by Ralph Cole, CFA Senior Vice President of Research
Our days in the investment management world are spent balancing the benefits of short-term risks, against what we believe to be long-term themes or opportunities. In other words, very favorable long-term (“secular”) investment paradigms are interrupted by transitory (“cyclical”) factors. For example, we believe that over the long-term, stocks will outperform bonds, but there are times when stocks are over-priced and/or the economy lapses into a recession. During these instances, we want to own comparatively more bonds because they would most certainly outperform equities during the inevitable correction.
Those same forces are occurring in the international markets today. While in the near-term we are seeing a rebound in Europe and possibly Japan, the emerging markets continue to lag. Though they face cyclical headwinds in the near-term, we continue to believe that emerging markets offer better growth opportunities over the long-term for equity investors.
India is a perfect example of an emerging market that is facing cyclical headwinds versus positive secular demographics. India is currently experiencing high inflation, a tumbling currency, and a slowing economy. However, over the next 25 years, the working age population in India is set to grow by over 245 million, more than the current working age population in the U.S.* As such, we believe India represents a compelling long-term investment opportunity.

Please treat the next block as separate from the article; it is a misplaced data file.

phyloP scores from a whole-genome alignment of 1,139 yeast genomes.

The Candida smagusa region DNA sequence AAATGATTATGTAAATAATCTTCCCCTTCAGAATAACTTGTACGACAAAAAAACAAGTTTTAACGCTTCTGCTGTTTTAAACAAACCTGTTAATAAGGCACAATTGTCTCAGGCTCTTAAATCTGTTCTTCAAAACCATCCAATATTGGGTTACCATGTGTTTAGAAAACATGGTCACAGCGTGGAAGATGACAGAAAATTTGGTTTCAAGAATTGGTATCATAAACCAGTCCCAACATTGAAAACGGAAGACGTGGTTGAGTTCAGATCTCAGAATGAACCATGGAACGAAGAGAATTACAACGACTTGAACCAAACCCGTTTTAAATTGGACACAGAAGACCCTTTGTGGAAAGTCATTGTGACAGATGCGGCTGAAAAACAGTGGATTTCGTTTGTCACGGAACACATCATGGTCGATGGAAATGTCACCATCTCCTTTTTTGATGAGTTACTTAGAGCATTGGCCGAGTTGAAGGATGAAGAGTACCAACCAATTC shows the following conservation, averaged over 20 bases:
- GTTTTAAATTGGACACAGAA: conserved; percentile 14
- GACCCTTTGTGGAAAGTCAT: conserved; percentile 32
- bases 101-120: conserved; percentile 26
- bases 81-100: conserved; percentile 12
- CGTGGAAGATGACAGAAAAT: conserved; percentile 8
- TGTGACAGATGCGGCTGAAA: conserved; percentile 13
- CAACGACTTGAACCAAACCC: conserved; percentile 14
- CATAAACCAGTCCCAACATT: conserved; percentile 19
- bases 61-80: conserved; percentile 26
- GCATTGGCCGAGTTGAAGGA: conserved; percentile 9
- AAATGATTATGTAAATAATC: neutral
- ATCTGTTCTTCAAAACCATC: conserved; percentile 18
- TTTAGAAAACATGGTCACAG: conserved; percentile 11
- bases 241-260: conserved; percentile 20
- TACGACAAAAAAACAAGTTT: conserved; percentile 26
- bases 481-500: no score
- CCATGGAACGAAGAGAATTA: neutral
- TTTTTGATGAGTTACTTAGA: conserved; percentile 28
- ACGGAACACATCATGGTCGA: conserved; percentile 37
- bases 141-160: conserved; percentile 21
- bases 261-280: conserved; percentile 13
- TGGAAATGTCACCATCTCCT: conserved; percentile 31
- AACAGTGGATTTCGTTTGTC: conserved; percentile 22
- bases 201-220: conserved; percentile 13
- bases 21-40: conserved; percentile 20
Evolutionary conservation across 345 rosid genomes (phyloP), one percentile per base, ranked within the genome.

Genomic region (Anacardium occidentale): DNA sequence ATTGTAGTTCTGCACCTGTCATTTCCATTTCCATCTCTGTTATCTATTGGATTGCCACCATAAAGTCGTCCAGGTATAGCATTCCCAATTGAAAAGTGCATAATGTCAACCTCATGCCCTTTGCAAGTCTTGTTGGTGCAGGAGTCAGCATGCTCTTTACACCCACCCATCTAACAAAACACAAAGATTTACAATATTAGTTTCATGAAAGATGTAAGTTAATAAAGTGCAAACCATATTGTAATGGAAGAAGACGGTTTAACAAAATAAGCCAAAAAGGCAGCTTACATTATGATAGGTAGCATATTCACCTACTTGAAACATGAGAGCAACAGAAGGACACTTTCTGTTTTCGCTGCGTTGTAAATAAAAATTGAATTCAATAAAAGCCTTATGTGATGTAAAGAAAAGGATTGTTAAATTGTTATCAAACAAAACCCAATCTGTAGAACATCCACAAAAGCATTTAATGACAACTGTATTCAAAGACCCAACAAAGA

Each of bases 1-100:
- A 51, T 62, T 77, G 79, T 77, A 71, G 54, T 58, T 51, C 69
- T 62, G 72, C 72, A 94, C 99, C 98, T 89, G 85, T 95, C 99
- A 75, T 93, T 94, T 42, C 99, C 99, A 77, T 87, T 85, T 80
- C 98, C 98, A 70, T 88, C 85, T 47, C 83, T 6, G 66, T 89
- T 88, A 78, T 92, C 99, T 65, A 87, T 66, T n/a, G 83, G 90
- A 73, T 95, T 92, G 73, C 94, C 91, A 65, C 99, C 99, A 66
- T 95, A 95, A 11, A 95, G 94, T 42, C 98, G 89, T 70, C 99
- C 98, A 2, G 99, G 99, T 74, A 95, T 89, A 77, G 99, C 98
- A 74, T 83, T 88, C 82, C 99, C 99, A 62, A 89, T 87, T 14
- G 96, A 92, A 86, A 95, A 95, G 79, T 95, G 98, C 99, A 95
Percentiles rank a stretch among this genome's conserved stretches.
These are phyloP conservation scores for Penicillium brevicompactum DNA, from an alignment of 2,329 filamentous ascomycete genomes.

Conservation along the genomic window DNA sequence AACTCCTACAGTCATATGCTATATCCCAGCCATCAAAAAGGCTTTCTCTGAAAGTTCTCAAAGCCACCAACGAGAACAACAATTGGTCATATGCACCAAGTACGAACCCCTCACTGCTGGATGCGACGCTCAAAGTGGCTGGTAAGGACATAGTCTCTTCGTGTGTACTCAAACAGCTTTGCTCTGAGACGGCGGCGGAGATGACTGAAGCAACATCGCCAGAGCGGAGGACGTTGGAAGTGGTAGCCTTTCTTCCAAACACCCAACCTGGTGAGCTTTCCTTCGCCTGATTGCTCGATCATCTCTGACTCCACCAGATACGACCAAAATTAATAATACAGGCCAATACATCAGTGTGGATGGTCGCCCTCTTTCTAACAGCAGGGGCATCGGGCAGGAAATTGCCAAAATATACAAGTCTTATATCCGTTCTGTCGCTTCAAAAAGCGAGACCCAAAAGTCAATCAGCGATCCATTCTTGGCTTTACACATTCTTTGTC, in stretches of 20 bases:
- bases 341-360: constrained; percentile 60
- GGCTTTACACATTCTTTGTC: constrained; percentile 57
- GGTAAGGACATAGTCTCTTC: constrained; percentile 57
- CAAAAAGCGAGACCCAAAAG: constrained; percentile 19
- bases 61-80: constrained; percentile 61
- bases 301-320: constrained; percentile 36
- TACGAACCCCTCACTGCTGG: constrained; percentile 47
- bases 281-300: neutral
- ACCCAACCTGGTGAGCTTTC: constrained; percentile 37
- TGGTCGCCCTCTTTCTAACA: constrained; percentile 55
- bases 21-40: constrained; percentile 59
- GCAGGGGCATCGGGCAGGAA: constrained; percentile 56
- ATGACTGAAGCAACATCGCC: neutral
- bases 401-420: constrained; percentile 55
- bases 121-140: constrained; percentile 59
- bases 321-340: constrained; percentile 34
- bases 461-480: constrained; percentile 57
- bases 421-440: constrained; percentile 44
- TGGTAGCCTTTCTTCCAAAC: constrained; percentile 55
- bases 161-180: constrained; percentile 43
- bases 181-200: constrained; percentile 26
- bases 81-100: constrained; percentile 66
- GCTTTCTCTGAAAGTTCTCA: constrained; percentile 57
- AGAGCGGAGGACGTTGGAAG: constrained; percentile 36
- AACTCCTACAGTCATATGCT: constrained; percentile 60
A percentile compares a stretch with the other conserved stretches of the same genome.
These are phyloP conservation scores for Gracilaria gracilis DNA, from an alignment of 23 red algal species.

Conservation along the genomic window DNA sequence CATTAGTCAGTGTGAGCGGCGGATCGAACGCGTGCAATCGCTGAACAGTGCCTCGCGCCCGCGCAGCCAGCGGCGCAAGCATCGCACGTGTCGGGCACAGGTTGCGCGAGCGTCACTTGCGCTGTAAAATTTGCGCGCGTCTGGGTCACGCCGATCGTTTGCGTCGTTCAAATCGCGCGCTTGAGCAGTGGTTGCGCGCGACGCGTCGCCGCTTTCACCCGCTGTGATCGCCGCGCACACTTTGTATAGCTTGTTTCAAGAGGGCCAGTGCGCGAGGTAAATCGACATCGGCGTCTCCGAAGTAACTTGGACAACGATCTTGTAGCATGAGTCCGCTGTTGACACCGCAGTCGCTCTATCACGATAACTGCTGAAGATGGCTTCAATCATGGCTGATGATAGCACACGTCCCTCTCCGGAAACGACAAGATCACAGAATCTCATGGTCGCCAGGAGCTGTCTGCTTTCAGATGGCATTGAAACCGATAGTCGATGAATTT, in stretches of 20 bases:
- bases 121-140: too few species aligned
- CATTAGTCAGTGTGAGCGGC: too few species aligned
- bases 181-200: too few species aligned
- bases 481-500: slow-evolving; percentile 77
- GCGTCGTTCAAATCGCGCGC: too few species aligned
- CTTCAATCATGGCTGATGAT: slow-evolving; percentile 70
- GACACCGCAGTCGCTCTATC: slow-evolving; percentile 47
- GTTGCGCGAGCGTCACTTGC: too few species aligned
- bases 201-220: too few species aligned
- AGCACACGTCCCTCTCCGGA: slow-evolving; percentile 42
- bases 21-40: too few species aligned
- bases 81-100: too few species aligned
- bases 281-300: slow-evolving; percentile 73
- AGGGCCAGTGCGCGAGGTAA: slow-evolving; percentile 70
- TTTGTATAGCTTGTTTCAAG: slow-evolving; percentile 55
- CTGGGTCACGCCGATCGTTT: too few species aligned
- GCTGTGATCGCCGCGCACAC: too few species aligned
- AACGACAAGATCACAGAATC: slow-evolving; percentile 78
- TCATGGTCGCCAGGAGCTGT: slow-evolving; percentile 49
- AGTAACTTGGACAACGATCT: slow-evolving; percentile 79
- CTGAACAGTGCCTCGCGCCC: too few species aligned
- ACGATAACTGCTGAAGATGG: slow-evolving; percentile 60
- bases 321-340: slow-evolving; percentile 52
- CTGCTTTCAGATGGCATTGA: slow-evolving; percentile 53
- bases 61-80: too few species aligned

What Is the Difference Between Emerging Markets and Frontier Markets?
For investment purposes, the emerging markets universe is dominated by the “BRIC” countries. Specifically, Brazil, Russia, India and China are large, growing countries that still do not have deep enough capital markets, or refined enough judicial and regulatory systems, to be considered developed. MSCI specifies 17 additional countries with that designation. You can find the complete list by clicking here.
Frontier markets are smaller countries, with even less developed capital markets. Countries such as Argentina, Croatia, Kenya, Saudi Arabia and Vietnam are examples of frontier markets. The complete list can be found by clicking here.
As of late, there has been a dramatic contrast in the fortunes of these two categories as year-to-date, frontier markets are up some 19 percent, while emerging markets are down 10 percent. For investors interested in accessing frontier markets, we advise utilizing a pooled vehicle (mutual fund or ETF), rather than attempting to purchase individual stocks in these countries.
Takeaways for the Week:
- Though facing some cyclical head winds, we continue to favor both emerging markets and frontier markets over the long-term in client portfolios
- While not mentioned above, we think the back-up in rates has gotten ahead of itself and bond yields as defined by the 10-year treasury should remain in a 2.50 percent to 3.00 percent trading range in the coming months
* Source: Merrill Lynch